SNE - Sony Corporation

NYSE - Nasdaq Real Time Price. Currency in USD
63.23
-0.70 (-1.09%)
As of 2:29PM EST. Market open.
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Previous Close63.93
Open65.25
Bid63.44 x 900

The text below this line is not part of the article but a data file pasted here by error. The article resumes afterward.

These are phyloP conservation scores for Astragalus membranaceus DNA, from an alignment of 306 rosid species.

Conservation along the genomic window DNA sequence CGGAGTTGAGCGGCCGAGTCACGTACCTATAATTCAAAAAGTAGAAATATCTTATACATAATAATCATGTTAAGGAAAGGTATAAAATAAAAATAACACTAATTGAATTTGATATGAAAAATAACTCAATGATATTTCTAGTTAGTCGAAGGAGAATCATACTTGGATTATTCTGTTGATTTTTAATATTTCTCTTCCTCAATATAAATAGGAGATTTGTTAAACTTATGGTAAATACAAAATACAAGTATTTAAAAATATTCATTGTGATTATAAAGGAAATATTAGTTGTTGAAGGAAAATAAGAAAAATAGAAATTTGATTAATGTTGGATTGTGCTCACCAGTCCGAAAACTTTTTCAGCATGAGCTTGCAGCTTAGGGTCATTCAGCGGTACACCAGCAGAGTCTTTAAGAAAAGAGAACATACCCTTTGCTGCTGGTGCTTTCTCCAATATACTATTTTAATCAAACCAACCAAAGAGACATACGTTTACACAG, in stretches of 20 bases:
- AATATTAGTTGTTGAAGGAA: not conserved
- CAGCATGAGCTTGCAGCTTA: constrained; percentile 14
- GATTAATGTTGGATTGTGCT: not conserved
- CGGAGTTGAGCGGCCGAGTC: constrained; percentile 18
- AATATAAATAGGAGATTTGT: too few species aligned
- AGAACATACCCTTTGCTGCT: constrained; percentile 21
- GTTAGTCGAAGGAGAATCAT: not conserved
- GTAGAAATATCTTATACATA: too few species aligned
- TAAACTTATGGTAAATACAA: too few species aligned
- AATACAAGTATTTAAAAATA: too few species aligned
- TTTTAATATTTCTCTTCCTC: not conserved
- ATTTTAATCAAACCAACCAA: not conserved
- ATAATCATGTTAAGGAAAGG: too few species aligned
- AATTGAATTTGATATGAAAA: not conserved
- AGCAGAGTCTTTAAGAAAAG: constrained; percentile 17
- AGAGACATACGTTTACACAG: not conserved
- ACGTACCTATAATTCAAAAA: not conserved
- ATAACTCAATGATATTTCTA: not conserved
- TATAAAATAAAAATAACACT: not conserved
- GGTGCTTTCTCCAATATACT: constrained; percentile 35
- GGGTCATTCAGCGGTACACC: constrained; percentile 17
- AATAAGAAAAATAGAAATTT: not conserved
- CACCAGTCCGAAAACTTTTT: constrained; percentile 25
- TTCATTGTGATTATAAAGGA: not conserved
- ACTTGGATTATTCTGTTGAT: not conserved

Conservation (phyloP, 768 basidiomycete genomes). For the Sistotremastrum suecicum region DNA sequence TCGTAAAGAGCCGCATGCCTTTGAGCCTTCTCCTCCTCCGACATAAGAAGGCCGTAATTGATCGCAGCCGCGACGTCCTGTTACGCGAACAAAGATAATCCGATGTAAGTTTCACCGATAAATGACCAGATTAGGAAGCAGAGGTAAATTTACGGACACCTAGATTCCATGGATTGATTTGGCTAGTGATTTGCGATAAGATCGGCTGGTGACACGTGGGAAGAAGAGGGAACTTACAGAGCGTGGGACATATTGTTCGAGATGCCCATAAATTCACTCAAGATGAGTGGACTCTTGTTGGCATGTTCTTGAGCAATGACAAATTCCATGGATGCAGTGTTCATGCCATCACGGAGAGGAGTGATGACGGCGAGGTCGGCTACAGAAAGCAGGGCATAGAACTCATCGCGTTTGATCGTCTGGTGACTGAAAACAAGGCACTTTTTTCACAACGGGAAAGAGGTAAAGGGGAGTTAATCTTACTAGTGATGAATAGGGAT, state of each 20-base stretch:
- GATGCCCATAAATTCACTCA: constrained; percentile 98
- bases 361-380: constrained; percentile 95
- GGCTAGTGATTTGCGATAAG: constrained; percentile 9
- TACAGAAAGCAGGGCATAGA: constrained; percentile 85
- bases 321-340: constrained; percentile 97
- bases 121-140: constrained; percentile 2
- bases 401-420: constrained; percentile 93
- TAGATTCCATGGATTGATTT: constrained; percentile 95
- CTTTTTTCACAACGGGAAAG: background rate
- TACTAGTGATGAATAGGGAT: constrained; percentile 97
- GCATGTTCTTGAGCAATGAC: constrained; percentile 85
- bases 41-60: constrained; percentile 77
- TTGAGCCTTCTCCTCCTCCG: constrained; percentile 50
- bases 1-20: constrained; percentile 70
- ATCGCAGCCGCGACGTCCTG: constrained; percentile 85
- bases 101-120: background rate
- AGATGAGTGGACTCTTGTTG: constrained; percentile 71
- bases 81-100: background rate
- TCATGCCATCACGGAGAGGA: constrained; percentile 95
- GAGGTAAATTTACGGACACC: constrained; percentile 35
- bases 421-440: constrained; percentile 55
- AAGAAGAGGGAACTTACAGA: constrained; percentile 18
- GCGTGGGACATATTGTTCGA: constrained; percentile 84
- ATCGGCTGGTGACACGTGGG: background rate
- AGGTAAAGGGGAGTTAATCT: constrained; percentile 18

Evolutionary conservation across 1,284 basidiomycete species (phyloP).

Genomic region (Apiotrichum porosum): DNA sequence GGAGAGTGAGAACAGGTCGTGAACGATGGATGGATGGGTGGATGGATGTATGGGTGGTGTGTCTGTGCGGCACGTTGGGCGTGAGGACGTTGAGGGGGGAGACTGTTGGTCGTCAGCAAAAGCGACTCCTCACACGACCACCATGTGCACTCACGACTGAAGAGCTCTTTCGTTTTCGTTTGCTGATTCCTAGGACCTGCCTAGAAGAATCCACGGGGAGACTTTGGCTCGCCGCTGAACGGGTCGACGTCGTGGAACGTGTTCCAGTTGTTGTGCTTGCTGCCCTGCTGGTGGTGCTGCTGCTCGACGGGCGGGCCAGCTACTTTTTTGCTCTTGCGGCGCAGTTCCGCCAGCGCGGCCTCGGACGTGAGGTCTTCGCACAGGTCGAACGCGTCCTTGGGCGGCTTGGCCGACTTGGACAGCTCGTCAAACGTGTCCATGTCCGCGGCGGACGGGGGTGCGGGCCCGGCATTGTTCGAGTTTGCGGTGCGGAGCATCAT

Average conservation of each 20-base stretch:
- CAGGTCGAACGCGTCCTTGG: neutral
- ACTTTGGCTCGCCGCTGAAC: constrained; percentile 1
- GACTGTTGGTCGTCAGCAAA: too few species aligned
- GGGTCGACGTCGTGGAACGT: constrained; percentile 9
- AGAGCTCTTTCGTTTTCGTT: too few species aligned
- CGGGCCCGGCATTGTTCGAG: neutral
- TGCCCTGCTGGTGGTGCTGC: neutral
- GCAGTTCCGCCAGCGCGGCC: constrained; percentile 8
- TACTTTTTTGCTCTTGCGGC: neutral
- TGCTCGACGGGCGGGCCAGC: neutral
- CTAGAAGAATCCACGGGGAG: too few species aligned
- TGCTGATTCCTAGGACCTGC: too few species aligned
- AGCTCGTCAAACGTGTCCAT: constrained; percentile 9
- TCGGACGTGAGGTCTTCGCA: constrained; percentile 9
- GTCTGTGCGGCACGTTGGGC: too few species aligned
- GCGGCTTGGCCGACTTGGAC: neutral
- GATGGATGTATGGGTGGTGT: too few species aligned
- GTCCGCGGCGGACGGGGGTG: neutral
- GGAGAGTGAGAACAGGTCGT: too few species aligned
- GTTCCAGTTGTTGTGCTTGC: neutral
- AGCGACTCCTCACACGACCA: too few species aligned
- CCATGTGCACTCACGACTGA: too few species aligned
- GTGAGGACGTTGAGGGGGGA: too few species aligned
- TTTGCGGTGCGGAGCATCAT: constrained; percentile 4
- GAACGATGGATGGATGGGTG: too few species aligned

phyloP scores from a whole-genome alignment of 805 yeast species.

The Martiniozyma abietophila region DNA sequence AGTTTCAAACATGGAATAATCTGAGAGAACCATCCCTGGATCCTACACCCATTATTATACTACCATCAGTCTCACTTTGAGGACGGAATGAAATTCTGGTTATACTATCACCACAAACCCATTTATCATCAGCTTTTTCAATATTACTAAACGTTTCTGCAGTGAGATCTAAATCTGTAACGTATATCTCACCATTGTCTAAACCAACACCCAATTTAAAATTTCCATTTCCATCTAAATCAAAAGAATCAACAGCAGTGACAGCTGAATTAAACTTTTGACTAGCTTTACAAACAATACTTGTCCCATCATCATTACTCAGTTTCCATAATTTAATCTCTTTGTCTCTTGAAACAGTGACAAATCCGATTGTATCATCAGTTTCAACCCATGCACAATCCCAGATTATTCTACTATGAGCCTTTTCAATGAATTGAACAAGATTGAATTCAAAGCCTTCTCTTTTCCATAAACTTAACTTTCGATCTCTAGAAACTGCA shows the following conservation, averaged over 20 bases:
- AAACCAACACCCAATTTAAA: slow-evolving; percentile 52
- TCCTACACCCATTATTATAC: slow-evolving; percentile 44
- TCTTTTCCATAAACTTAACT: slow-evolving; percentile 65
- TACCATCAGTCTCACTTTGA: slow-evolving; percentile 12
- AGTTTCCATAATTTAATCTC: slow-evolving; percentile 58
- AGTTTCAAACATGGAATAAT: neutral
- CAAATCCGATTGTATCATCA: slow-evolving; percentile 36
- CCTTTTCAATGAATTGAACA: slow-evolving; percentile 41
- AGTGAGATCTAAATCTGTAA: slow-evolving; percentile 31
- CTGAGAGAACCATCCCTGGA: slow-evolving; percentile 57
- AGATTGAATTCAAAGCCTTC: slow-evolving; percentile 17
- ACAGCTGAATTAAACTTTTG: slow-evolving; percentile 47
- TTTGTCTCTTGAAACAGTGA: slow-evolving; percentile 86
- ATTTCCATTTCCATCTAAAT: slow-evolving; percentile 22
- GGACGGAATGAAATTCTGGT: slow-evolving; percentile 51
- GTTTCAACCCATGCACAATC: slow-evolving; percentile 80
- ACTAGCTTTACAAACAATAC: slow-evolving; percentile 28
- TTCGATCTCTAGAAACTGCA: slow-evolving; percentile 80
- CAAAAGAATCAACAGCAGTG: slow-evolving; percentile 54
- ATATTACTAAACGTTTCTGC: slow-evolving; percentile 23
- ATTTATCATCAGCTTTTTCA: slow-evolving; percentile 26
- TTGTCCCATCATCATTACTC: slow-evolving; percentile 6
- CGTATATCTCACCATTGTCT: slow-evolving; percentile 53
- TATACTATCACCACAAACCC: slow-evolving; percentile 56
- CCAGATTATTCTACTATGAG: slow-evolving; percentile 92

Ask63.50 x 900
Day's Range63.23 - 65.48
52 Week Range41.91 - 73.86
Volume971,002
Avg. Volume1,104,931
Market Cap81.273B
Beta (5Y Monthly)1.43
PE Ratio (TTM)13.29
EPS (TTM)4.76
Earnings DateN/A
Forward Dividend & Yield0.37 (0.58%)
Ex-Dividend DateSep. 26, 2019
1y Target Est83.66